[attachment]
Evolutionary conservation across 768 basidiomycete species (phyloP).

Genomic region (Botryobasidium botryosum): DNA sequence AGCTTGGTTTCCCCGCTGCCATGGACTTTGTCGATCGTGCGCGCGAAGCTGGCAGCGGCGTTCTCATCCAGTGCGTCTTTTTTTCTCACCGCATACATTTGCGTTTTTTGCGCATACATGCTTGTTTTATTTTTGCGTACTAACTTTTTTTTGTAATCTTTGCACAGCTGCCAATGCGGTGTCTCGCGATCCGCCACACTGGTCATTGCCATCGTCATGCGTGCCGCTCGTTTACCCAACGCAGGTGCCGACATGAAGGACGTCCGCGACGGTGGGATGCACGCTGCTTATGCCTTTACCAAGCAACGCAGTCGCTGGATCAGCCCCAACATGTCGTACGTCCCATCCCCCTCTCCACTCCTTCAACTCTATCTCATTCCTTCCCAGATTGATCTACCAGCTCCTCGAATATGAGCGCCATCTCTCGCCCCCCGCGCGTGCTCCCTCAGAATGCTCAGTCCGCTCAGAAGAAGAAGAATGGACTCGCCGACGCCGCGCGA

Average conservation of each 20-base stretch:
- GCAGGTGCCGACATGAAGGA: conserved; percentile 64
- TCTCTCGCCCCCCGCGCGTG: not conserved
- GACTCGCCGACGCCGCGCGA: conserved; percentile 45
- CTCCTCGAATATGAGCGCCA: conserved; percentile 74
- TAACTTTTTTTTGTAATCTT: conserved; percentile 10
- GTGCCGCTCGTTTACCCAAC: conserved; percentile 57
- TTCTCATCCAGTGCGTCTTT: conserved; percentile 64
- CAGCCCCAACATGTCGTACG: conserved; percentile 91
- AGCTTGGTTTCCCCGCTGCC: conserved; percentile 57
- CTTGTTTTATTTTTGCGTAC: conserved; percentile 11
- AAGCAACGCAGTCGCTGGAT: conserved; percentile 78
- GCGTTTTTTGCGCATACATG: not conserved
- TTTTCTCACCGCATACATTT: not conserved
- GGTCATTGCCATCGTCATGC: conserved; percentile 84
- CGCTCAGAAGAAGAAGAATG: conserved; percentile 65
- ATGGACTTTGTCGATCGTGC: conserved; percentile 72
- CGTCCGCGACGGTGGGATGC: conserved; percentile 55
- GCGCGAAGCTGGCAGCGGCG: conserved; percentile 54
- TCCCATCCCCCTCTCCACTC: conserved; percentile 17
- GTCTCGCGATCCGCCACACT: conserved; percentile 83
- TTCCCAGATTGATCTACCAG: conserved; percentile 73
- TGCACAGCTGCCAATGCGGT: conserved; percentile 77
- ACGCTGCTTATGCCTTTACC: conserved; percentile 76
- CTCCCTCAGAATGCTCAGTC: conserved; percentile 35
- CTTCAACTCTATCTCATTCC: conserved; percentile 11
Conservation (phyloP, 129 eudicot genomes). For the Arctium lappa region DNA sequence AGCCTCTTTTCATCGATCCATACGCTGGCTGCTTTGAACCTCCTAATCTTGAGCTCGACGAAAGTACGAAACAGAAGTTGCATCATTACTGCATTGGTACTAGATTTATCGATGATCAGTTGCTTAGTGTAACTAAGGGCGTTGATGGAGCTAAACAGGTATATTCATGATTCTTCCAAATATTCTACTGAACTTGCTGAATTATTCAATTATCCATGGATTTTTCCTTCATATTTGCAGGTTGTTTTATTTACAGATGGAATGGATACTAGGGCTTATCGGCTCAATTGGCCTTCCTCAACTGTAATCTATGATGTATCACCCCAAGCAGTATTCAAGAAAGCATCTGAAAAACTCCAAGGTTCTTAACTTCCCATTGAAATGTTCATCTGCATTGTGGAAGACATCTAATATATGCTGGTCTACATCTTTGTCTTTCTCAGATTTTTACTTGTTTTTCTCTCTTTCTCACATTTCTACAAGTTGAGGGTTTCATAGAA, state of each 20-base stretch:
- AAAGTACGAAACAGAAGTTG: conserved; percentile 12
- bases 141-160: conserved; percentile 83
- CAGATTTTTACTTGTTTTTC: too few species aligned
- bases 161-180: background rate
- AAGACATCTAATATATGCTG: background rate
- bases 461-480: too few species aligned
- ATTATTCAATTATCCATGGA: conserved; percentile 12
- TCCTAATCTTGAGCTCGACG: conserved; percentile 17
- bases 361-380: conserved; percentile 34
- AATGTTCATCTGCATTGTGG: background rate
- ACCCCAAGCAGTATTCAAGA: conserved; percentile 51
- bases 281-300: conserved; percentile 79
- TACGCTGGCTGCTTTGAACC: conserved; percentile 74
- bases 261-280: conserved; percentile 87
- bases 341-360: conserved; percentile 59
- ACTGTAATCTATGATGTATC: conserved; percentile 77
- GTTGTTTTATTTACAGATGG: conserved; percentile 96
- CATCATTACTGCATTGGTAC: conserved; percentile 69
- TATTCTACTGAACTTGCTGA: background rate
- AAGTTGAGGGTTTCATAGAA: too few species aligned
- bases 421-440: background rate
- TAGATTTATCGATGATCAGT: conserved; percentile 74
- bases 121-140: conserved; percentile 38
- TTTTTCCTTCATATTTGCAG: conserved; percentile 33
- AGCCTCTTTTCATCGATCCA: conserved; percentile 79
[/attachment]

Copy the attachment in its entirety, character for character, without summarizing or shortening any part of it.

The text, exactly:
Evolutionary conservation across 768 basidiomycete species (phyloP).

Genomic region (Botryobasidium botryosum): DNA sequence AGCTTGGTTTCCCCGCTGCCATGGACTTTGTCGATCGTGCGCGCGAAGCTGGCAGCGGCGTTCTCATCCAGTGCGTCTTTTTTTCTCACCGCATACATTTGCGTTTTTTGCGCATACATGCTTGTTTTATTTTTGCGTACTAACTTTTTTTTGTAATCTTTGCACAGCTGCCAATGCGGTGTCTCGCGATCCGCCACACTGGTCATTGCCATCGTCATGCGTGCCGCTCGTTTACCCAACGCAGGTGCCGACATGAAGGACGTCCGCGACGGTGGGATGCACGCTGCTTATGCCTTTACCAAGCAACGCAGTCGCTGGATCAGCCCCAACATGTCGTACGTCCCATCCCCCTCTCCACTCCTTCAACTCTATCTCATTCCTTCCCAGATTGATCTACCAGCTCCTCGAATATGAGCGCCATCTCTCGCCCCCCGCGCGTGCTCCCTCAGAATGCTCAGTCCGCTCAGAAGAAGAAGAATGGACTCGCCGACGCCGCGCGA

Average conservation of each 20-base stretch:
- GCAGGTGCCGACATGAAGGA: conserved; percentile 64
- TCTCTCGCCCCCCGCGCGTG: not conserved
- GACTCGCCGACGCCGCGCGA: conserved; percentile 45
- CTCCTCGAATATGAGCGCCA: conserved; percentile 74
- TAACTTTTTTTTGTAATCTT: conserved; percentile 10
- GTGCCGCTCGTTTACCCAAC: conserved; percentile 57
- TTCTCATCCAGTGCGTCTTT: conserved; percentile 64
- CAGCCCCAACATGTCGTACG: conserved; percentile 91
- AGCTTGGTTTCCCCGCTGCC: conserved; percentile 57
- CTTGTTTTATTTTTGCGTAC: conserved; percentile 11
- AAGCAACGCAGTCGCTGGAT: conserved; percentile 78
- GCGTTTTTTGCGCATACATG: not conserved
- TTTTCTCACCGCATACATTT: not conserved
- GGTCATTGCCATCGTCATGC: conserved; percentile 84
- CGCTCAGAAGAAGAAGAATG: conserved; percentile 65
- ATGGACTTTGTCGATCGTGC: conserved; percentile 72
- CGTCCGCGACGGTGGGATGC: conserved; percentile 55
- GCGCGAAGCTGGCAGCGGCG: conserved; percentile 54
- TCCCATCCCCCTCTCCACTC: conserved; percentile 17
- GTCTCGCGATCCGCCACACT: conserved; percentile 83
- TTCCCAGATTGATCTACCAG: conserved; percentile 73
- TGCACAGCTGCCAATGCGGT: conserved; percentile 77
- ACGCTGCTTATGCCTTTACC: conserved; percentile 76
- CTCCCTCAGAATGCTCAGTC: conserved; percentile 35
- CTTCAACTCTATCTCATTCC: conserved; percentile 11
Conservation (phyloP, 129 eudicot genomes). For the Arctium lappa region DNA sequence AGCCTCTTTTCATCGATCCATACGCTGGCTGCTTTGAACCTCCTAATCTTGAGCTCGACGAAAGTACGAAACAGAAGTTGCATCATTACTGCATTGGTACTAGATTTATCGATGATCAGTTGCTTAGTGTAACTAAGGGCGTTGATGGAGCTAAACAGGTATATTCATGATTCTTCCAAATATTCTACTGAACTTGCTGAATTATTCAATTATCCATGGATTTTTCCTTCATATTTGCAGGTTGTTTTATTTACAGATGGAATGGATACTAGGGCTTATCGGCTCAATTGGCCTTCCTCAACTGTAATCTATGATGTATCACCCCAAGCAGTATTCAAGAAAGCATCTGAAAAACTCCAAGGTTCTTAACTTCCCATTGAAATGTTCATCTGCATTGTGGAAGACATCTAATATATGCTGGTCTACATCTTTGTCTTTCTCAGATTTTTACTTGTTTTTCTCTCTTTCTCACATTTCTACAAGTTGAGGGTTTCATAGAA, state of each 20-base stretch:
- AAAGTACGAAACAGAAGTTG: conserved; percentile 12
- bases 141-160: conserved; percentile 83
- CAGATTTTTACTTGTTTTTC: too few species aligned
- bases 161-180: background rate
- AAGACATCTAATATATGCTG: background rate
- bases 461-480: too few species aligned
- ATTATTCAATTATCCATGGA: conserved; percentile 12
- TCCTAATCTTGAGCTCGACG: conserved; percentile 17
- bases 361-380: conserved; percentile 34
- AATGTTCATCTGCATTGTGG: background rate
- ACCCCAAGCAGTATTCAAGA: conserved; percentile 51
- bases 281-300: conserved; percentile 79
- TACGCTGGCTGCTTTGAACC: conserved; percentile 74
- bases 261-280: conserved; percentile 87
- bases 341-360: conserved; percentile 59
- ACTGTAATCTATGATGTATC: conserved; percentile 77
- GTTGTTTTATTTACAGATGG: conserved; percentile 96
- CATCATTACTGCATTGGTAC: conserved; percentile 69
- TATTCTACTGAACTTGCTGA: background rate
- AAGTTGAGGGTTTCATAGAA: too few species aligned
- bases 421-440: background rate
- TAGATTTATCGATGATCAGT: conserved; percentile 74
- bases 121-140: conserved; percentile 38
- TTTTTCCTTCATATTTGCAG: conserved; percentile 33
- AGCCTCTTTTCATCGATCCA: conserved; percentile 79